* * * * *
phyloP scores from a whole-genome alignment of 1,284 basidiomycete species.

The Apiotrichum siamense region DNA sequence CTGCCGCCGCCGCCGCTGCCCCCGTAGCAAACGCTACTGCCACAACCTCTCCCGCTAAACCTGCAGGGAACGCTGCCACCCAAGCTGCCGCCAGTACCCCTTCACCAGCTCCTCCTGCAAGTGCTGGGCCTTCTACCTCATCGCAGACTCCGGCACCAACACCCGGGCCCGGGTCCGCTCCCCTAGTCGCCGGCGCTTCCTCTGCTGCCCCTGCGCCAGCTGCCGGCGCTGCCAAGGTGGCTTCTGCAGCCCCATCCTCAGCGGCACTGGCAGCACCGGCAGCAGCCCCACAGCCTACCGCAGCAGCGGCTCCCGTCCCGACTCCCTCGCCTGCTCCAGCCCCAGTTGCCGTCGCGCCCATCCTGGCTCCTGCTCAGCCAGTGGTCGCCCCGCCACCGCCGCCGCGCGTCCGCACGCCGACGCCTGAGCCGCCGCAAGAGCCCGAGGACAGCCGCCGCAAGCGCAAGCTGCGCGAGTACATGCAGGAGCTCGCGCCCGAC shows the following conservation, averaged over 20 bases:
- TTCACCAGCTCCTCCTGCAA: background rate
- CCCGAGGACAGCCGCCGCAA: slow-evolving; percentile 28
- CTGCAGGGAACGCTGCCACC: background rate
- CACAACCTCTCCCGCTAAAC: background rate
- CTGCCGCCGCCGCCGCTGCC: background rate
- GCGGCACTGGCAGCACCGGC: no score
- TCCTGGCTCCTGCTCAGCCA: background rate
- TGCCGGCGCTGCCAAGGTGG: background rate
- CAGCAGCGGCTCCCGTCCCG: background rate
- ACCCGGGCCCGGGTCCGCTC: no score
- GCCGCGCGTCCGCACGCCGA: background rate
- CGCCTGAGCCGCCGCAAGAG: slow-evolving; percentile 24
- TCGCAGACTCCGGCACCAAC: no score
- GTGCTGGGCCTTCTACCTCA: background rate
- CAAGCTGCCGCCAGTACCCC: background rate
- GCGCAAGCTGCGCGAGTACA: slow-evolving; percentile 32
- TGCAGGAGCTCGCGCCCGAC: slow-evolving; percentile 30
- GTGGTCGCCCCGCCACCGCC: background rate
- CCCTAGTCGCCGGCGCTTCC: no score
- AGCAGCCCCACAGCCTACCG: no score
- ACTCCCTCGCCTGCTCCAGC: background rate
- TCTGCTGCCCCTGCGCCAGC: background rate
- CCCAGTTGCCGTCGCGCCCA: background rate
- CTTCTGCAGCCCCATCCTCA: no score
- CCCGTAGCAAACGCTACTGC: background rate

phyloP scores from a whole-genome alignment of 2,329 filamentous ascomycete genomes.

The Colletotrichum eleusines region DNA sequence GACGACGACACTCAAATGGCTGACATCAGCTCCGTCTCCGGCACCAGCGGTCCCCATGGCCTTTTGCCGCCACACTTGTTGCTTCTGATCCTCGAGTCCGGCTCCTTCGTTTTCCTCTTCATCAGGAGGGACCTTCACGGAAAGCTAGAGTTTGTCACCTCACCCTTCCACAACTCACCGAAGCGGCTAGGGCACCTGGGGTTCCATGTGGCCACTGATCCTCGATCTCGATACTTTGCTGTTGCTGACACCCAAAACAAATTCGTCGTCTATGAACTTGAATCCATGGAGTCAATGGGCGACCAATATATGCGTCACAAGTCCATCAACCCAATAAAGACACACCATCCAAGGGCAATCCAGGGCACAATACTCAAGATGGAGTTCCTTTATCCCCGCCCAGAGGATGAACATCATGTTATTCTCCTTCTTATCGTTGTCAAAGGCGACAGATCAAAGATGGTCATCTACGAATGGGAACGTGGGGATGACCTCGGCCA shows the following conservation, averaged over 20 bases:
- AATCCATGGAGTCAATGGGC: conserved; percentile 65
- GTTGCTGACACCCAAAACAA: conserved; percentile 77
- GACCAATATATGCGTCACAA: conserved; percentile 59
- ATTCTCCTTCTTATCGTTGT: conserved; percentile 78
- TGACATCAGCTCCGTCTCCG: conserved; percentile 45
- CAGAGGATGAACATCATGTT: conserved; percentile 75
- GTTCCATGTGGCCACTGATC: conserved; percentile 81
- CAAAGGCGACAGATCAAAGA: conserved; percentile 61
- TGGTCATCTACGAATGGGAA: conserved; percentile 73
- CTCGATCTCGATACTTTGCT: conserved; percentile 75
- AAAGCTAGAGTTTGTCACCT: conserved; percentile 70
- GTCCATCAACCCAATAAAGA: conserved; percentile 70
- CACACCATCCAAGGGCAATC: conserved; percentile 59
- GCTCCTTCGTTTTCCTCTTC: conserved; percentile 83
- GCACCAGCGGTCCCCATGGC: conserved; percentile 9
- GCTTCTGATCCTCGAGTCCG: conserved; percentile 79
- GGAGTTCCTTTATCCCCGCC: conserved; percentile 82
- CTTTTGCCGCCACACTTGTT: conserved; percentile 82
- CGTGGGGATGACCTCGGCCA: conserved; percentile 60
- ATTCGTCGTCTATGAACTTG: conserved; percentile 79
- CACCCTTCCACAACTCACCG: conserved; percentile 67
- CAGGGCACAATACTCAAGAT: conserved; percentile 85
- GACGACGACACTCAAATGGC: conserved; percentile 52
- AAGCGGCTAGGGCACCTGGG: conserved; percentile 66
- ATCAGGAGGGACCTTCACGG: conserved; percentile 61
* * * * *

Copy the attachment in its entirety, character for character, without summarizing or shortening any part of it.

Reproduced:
phyloP scores from a whole-genome alignment of 1,284 basidiomycete species.

The Apiotrichum siamense region DNA sequence CTGCCGCCGCCGCCGCTGCCCCCGTAGCAAACGCTACTGCCACAACCTCTCCCGCTAAACCTGCAGGGAACGCTGCCACCCAAGCTGCCGCCAGTACCCCTTCACCAGCTCCTCCTGCAAGTGCTGGGCCTTCTACCTCATCGCAGACTCCGGCACCAACACCCGGGCCCGGGTCCGCTCCCCTAGTCGCCGGCGCTTCCTCTGCTGCCCCTGCGCCAGCTGCCGGCGCTGCCAAGGTGGCTTCTGCAGCCCCATCCTCAGCGGCACTGGCAGCACCGGCAGCAGCCCCACAGCCTACCGCAGCAGCGGCTCCCGTCCCGACTCCCTCGCCTGCTCCAGCCCCAGTTGCCGTCGCGCCCATCCTGGCTCCTGCTCAGCCAGTGGTCGCCCCGCCACCGCCGCCGCGCGTCCGCACGCCGACGCCTGAGCCGCCGCAAGAGCCCGAGGACAGCCGCCGCAAGCGCAAGCTGCGCGAGTACATGCAGGAGCTCGCGCCCGAC shows the following conservation, averaged over 20 bases:
- TTCACCAGCTCCTCCTGCAA: background rate
- CCCGAGGACAGCCGCCGCAA: slow-evolving; percentile 28
- CTGCAGGGAACGCTGCCACC: background rate
- CACAACCTCTCCCGCTAAAC: background rate
- CTGCCGCCGCCGCCGCTGCC: background rate
- GCGGCACTGGCAGCACCGGC: no score
- TCCTGGCTCCTGCTCAGCCA: background rate
- TGCCGGCGCTGCCAAGGTGG: background rate
- CAGCAGCGGCTCCCGTCCCG: background rate
- ACCCGGGCCCGGGTCCGCTC: no score
- GCCGCGCGTCCGCACGCCGA: background rate
- CGCCTGAGCCGCCGCAAGAG: slow-evolving; percentile 24
- TCGCAGACTCCGGCACCAAC: no score
- GTGCTGGGCCTTCTACCTCA: background rate
- CAAGCTGCCGCCAGTACCCC: background rate
- GCGCAAGCTGCGCGAGTACA: slow-evolving; percentile 32
- TGCAGGAGCTCGCGCCCGAC: slow-evolving; percentile 30
- GTGGTCGCCCCGCCACCGCC: background rate
- CCCTAGTCGCCGGCGCTTCC: no score
- AGCAGCCCCACAGCCTACCG: no score
- ACTCCCTCGCCTGCTCCAGC: background rate
- TCTGCTGCCCCTGCGCCAGC: background rate
- CCCAGTTGCCGTCGCGCCCA: background rate
- CTTCTGCAGCCCCATCCTCA: no score
- CCCGTAGCAAACGCTACTGC: background rate

phyloP scores from a whole-genome alignment of 2,329 filamentous ascomycete genomes.

The Colletotrichum eleusines region DNA sequence GACGACGACACTCAAATGGCTGACATCAGCTCCGTCTCCGGCACCAGCGGTCCCCATGGCCTTTTGCCGCCACACTTGTTGCTTCTGATCCTCGAGTCCGGCTCCTTCGTTTTCCTCTTCATCAGGAGGGACCTTCACGGAAAGCTAGAGTTTGTCACCTCACCCTTCCACAACTCACCGAAGCGGCTAGGGCACCTGGGGTTCCATGTGGCCACTGATCCTCGATCTCGATACTTTGCTGTTGCTGACACCCAAAACAAATTCGTCGTCTATGAACTTGAATCCATGGAGTCAATGGGCGACCAATATATGCGTCACAAGTCCATCAACCCAATAAAGACACACCATCCAAGGGCAATCCAGGGCACAATACTCAAGATGGAGTTCCTTTATCCCCGCCCAGAGGATGAACATCATGTTATTCTCCTTCTTATCGTTGTCAAAGGCGACAGATCAAAGATGGTCATCTACGAATGGGAACGTGGGGATGACCTCGGCCA shows the following conservation, averaged over 20 bases:
- AATCCATGGAGTCAATGGGC: conserved; percentile 65
- GTTGCTGACACCCAAAACAA: conserved; percentile 77
- GACCAATATATGCGTCACAA: conserved; percentile 59
- ATTCTCCTTCTTATCGTTGT: conserved; percentile 78
- TGACATCAGCTCCGTCTCCG: conserved; percentile 45
- CAGAGGATGAACATCATGTT: conserved; percentile 75
- GTTCCATGTGGCCACTGATC: conserved; percentile 81
- CAAAGGCGACAGATCAAAGA: conserved; percentile 61
- TGGTCATCTACGAATGGGAA: conserved; percentile 73
- CTCGATCTCGATACTTTGCT: conserved; percentile 75
- AAAGCTAGAGTTTGTCACCT: conserved; percentile 70
- GTCCATCAACCCAATAAAGA: conserved; percentile 70
- CACACCATCCAAGGGCAATC: conserved; percentile 59
- GCTCCTTCGTTTTCCTCTTC: conserved; percentile 83
- GCACCAGCGGTCCCCATGGC: conserved; percentile 9
- GCTTCTGATCCTCGAGTCCG: conserved; percentile 79
- GGAGTTCCTTTATCCCCGCC: conserved; percentile 82
- CTTTTGCCGCCACACTTGTT: conserved; percentile 82
- CGTGGGGATGACCTCGGCCA: conserved; percentile 60
- ATTCGTCGTCTATGAACTTG: conserved; percentile 79
- CACCCTTCCACAACTCACCG: conserved; percentile 67
- CAGGGCACAATACTCAAGAT: conserved; percentile 85
- GACGACGACACTCAAATGGC: conserved; percentile 52
- AAGCGGCTAGGGCACCTGGG: conserved; percentile 66
- ATCAGGAGGGACCTTCACGG: conserved; percentile 61